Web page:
4. Make sure you are alerted if you, or your staff, have an account which is compromised in a data breach
Chances are you and all your staff members have had account details compromised. If you have a LinkedIn, Dropbox or Adobe account it’s almost certain.
HaveIBeenPwned is a free service which allows you to monitor your personal and work emails, and gives you a detailed summary of which services have leaked account details linked to you.
You may also use this to configure notifications for your personal/work email addresses, or to automatically alert you if any of your staff have been compromised. This ensures they are able to change their compromised passwords quickly to minimise impact.
- Set up monitoring for your own personal email addresses
- Use the Domain Search feature to receive notifications if any of your staff member email addresses are compromised
5. Use a password manager to securely store and share passwords, and sensitive information
Password reuse across services, and using weak/guessable passwords, are a major reason why accounts are compromised. If HaveIBeenPwned has flagged a compromised account, and you’ve used the same password for that as other accounts in other services, you’re at high risk of compromise there too.
All a malicious actor has to do is copy your known email/password combination from the breached service, and try in on other services, like LinkedIn, your bank account or your email account. This is called Credential Stuffing, and it’s dangerous because it’s easy.
The easiest way to prevent this, is to use a unique password for every service you use. The best way to manage that is with a password manager. Then, you only need to remember one strong password (for your password manager), and the password manager will automatically create and save very strong passwords for all your other accounts.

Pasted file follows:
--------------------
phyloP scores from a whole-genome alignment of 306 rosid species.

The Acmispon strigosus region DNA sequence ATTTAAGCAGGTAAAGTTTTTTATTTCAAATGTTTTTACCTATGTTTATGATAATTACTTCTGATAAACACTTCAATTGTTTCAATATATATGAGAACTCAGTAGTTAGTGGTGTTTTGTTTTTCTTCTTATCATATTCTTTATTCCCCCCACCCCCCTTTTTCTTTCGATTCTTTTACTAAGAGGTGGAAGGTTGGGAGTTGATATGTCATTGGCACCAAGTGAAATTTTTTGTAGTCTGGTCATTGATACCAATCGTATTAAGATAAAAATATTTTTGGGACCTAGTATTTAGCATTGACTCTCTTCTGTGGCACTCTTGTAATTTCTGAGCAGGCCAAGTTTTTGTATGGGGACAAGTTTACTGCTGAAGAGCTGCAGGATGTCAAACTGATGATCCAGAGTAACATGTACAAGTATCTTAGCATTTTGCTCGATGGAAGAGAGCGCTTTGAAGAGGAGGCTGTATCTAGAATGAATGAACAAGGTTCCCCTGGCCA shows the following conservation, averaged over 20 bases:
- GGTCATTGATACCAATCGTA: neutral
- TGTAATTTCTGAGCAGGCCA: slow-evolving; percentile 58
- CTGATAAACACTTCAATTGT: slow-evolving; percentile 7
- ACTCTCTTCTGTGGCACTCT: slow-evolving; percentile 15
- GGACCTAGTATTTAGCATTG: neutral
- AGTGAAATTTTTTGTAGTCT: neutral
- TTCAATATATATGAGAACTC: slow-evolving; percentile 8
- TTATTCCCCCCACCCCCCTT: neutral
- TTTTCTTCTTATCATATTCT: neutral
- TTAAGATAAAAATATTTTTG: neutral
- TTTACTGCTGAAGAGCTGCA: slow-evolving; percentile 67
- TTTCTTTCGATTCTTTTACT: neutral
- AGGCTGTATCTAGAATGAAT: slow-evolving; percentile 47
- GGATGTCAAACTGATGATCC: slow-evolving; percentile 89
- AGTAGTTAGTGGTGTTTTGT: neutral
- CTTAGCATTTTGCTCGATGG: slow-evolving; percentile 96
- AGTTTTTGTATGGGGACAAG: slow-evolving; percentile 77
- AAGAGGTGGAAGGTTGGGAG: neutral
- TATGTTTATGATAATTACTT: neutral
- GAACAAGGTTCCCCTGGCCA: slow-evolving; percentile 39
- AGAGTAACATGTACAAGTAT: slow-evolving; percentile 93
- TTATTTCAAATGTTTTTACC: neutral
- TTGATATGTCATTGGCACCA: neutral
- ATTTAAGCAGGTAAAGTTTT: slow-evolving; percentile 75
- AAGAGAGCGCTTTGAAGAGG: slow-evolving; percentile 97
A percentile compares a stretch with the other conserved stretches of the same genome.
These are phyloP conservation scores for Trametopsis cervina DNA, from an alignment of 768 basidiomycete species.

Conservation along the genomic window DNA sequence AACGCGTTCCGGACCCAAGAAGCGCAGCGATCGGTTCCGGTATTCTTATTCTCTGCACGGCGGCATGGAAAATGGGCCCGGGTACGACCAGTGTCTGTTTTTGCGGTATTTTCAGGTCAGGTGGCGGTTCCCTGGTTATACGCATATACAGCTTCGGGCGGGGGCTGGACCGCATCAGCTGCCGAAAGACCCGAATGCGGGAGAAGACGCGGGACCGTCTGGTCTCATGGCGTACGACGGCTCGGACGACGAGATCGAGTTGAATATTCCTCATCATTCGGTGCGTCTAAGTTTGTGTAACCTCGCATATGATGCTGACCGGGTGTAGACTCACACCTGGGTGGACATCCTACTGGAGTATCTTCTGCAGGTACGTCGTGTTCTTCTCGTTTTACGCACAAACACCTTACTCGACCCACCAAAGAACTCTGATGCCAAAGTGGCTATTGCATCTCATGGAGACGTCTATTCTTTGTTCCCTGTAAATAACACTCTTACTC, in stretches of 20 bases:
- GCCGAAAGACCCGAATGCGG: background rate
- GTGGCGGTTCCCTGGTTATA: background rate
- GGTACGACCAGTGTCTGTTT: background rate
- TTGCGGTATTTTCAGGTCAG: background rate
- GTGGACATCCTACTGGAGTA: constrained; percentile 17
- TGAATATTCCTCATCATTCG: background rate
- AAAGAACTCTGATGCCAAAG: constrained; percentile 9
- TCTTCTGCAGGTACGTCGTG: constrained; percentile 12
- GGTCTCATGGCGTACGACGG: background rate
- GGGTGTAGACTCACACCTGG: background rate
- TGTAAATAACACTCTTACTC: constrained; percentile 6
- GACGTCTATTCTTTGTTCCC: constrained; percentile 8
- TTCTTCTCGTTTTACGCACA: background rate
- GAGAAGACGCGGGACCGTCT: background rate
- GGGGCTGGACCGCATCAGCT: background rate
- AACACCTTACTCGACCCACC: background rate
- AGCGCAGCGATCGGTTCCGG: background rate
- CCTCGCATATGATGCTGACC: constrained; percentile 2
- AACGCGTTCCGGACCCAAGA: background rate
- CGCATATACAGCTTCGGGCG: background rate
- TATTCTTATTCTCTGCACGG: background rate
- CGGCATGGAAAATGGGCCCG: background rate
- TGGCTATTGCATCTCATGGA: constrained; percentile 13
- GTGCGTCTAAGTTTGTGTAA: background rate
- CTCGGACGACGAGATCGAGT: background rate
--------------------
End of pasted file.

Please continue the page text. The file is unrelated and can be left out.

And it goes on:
If you’re not using one already, set a target to start using one. As a brucey bonus, you’ll be able to share passwords amongst your team securely, no more sticky notes or emailing passwords.
Use one of the following services:
6. Enable Multi Factor Authentication (MFA) for everything
MFA means that to log into a service, you need a password, and something else to prove you are you. This is normally a phone app, physical device, or a code SMSed to you.
MFA is a second line of defence, an attacker must compromise your password and a physical device to break into your account, which would be highly targeted and difficult. This looks like:
Nearly every major service has this option, and this should be enabled ASAP. It will most likely be in your account settings, there is a LinkedIn example below:
You can pair this with a phone app like Authy to automatically generate codes for your accounts, these change every 30 seconds: